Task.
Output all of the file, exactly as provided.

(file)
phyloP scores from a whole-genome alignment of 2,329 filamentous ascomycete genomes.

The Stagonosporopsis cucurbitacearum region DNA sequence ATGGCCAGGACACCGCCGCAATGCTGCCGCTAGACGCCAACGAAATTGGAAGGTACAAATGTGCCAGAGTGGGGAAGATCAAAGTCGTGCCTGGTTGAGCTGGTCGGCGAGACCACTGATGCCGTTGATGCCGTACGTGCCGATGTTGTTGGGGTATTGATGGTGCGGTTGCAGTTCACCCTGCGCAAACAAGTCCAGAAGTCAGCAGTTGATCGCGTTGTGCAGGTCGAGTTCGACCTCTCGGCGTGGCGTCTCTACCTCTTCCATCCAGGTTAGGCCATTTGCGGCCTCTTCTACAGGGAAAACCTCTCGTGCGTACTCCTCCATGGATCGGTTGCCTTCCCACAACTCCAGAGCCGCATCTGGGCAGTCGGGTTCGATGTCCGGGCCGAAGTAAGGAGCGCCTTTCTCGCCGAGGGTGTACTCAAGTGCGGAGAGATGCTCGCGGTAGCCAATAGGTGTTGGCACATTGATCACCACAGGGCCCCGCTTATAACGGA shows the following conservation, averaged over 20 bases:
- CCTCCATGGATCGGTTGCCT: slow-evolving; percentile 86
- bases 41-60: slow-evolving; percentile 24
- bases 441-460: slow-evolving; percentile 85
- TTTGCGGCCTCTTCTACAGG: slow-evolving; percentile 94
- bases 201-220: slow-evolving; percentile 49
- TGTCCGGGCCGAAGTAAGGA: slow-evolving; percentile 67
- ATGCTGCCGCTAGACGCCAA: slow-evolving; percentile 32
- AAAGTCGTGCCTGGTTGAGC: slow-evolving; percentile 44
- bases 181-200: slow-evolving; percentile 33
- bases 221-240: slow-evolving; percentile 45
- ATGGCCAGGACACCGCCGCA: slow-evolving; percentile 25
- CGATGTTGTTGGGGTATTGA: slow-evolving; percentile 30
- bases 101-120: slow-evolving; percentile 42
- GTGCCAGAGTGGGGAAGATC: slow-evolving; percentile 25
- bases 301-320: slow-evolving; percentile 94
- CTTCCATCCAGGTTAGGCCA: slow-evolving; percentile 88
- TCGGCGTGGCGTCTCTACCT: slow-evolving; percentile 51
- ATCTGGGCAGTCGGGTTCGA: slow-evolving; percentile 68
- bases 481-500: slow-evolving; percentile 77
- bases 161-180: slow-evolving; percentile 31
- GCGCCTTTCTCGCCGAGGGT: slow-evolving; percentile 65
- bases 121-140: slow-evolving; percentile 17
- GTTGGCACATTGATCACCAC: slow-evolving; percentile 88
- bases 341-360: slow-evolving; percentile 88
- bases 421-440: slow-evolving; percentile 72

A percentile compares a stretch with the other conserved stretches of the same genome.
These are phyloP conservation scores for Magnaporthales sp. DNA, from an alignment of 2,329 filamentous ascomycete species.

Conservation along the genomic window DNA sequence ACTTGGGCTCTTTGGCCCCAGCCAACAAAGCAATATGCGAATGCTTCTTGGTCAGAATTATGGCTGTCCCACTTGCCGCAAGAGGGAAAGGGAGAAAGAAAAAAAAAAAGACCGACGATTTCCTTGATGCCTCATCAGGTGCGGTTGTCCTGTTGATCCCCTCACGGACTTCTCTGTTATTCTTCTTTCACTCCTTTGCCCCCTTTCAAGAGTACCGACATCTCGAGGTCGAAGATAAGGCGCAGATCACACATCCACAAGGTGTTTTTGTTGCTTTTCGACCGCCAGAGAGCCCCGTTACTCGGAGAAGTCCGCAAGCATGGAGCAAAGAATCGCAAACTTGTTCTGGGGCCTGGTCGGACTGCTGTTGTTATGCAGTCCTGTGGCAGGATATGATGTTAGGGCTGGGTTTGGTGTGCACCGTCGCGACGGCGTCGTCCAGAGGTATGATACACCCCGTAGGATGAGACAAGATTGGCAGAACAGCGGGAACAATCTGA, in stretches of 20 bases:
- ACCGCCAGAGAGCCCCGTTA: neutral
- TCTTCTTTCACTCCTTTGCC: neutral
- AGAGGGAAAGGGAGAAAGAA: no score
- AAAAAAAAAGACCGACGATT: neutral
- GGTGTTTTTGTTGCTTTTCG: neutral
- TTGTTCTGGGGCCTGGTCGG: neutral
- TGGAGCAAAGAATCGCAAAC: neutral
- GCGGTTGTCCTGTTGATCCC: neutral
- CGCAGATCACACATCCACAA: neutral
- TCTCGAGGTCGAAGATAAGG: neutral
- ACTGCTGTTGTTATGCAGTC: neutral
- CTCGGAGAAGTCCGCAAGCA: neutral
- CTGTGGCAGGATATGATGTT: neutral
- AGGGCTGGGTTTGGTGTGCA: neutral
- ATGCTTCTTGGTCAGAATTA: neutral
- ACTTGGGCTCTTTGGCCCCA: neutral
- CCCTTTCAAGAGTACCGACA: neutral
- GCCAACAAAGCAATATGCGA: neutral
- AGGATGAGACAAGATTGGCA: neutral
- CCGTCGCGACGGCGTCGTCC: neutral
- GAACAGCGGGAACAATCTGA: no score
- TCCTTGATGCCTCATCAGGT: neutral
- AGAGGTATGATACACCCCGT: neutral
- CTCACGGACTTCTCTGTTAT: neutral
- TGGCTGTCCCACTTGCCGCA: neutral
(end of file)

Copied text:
phyloP scores from a whole-genome alignment of 2,329 filamentous ascomycete genomes.

The Stagonosporopsis cucurbitacearum region DNA sequence ATGGCCAGGACACCGCCGCAATGCTGCCGCTAGACGCCAACGAAATTGGAAGGTACAAATGTGCCAGAGTGGGGAAGATCAAAGTCGTGCCTGGTTGAGCTGGTCGGCGAGACCACTGATGCCGTTGATGCCGTACGTGCCGATGTTGTTGGGGTATTGATGGTGCGGTTGCAGTTCACCCTGCGCAAACAAGTCCAGAAGTCAGCAGTTGATCGCGTTGTGCAGGTCGAGTTCGACCTCTCGGCGTGGCGTCTCTACCTCTTCCATCCAGGTTAGGCCATTTGCGGCCTCTTCTACAGGGAAAACCTCTCGTGCGTACTCCTCCATGGATCGGTTGCCTTCCCACAACTCCAGAGCCGCATCTGGGCAGTCGGGTTCGATGTCCGGGCCGAAGTAAGGAGCGCCTTTCTCGCCGAGGGTGTACTCAAGTGCGGAGAGATGCTCGCGGTAGCCAATAGGTGTTGGCACATTGATCACCACAGGGCCCCGCTTATAACGGA shows the following conservation, averaged over 20 bases:
- CCTCCATGGATCGGTTGCCT: slow-evolving; percentile 86
- bases 41-60: slow-evolving; percentile 24
- bases 441-460: slow-evolving; percentile 85
- TTTGCGGCCTCTTCTACAGG: slow-evolving; percentile 94
- bases 201-220: slow-evolving; percentile 49
- TGTCCGGGCCGAAGTAAGGA: slow-evolving; percentile 67
- ATGCTGCCGCTAGACGCCAA: slow-evolving; percentile 32
- AAAGTCGTGCCTGGTTGAGC: slow-evolving; percentile 44
- bases 181-200: slow-evolving; percentile 33
- bases 221-240: slow-evolving; percentile 45
- ATGGCCAGGACACCGCCGCA: slow-evolving; percentile 25
- CGATGTTGTTGGGGTATTGA: slow-evolving; percentile 30
- bases 101-120: slow-evolving; percentile 42
- GTGCCAGAGTGGGGAAGATC: slow-evolving; percentile 25
- bases 301-320: slow-evolving; percentile 94
- CTTCCATCCAGGTTAGGCCA: slow-evolving; percentile 88
- TCGGCGTGGCGTCTCTACCT: slow-evolving; percentile 51
- ATCTGGGCAGTCGGGTTCGA: slow-evolving; percentile 68
- bases 481-500: slow-evolving; percentile 77
- bases 161-180: slow-evolving; percentile 31
- GCGCCTTTCTCGCCGAGGGT: slow-evolving; percentile 65
- bases 121-140: slow-evolving; percentile 17
- GTTGGCACATTGATCACCAC: slow-evolving; percentile 88
- bases 341-360: slow-evolving; percentile 88
- bases 421-440: slow-evolving; percentile 72

A percentile compares a stretch with the other conserved stretches of the same genome.
These are phyloP conservation scores for Magnaporthales sp. DNA, from an alignment of 2,329 filamentous ascomycete species.

Conservation along the genomic window DNA sequence ACTTGGGCTCTTTGGCCCCAGCCAACAAAGCAATATGCGAATGCTTCTTGGTCAGAATTATGGCTGTCCCACTTGCCGCAAGAGGGAAAGGGAGAAAGAAAAAAAAAAAGACCGACGATTTCCTTGATGCCTCATCAGGTGCGGTTGTCCTGTTGATCCCCTCACGGACTTCTCTGTTATTCTTCTTTCACTCCTTTGCCCCCTTTCAAGAGTACCGACATCTCGAGGTCGAAGATAAGGCGCAGATCACACATCCACAAGGTGTTTTTGTTGCTTTTCGACCGCCAGAGAGCCCCGTTACTCGGAGAAGTCCGCAAGCATGGAGCAAAGAATCGCAAACTTGTTCTGGGGCCTGGTCGGACTGCTGTTGTTATGCAGTCCTGTGGCAGGATATGATGTTAGGGCTGGGTTTGGTGTGCACCGTCGCGACGGCGTCGTCCAGAGGTATGATACACCCCGTAGGATGAGACAAGATTGGCAGAACAGCGGGAACAATCTGA, in stretches of 20 bases:
- ACCGCCAGAGAGCCCCGTTA: neutral
- TCTTCTTTCACTCCTTTGCC: neutral
- AGAGGGAAAGGGAGAAAGAA: no score
- AAAAAAAAAGACCGACGATT: neutral
- GGTGTTTTTGTTGCTTTTCG: neutral
- TTGTTCTGGGGCCTGGTCGG: neutral
- TGGAGCAAAGAATCGCAAAC: neutral
- GCGGTTGTCCTGTTGATCCC: neutral
- CGCAGATCACACATCCACAA: neutral
- TCTCGAGGTCGAAGATAAGG: neutral
- ACTGCTGTTGTTATGCAGTC: neutral
- CTCGGAGAAGTCCGCAAGCA: neutral
- CTGTGGCAGGATATGATGTT: neutral
- AGGGCTGGGTTTGGTGTGCA: neutral
- ATGCTTCTTGGTCAGAATTA: neutral
- ACTTGGGCTCTTTGGCCCCA: neutral
- CCCTTTCAAGAGTACCGACA: neutral
- GCCAACAAAGCAATATGCGA: neutral
- AGGATGAGACAAGATTGGCA: neutral
- CCGTCGCGACGGCGTCGTCC: neutral
- GAACAGCGGGAACAATCTGA: no score
- TCCTTGATGCCTCATCAGGT: neutral
- AGAGGTATGATACACCCCGT: neutral
- CTCACGGACTTCTCTGTTAT: neutral
- TGGCTGTCCCACTTGCCGCA: neutral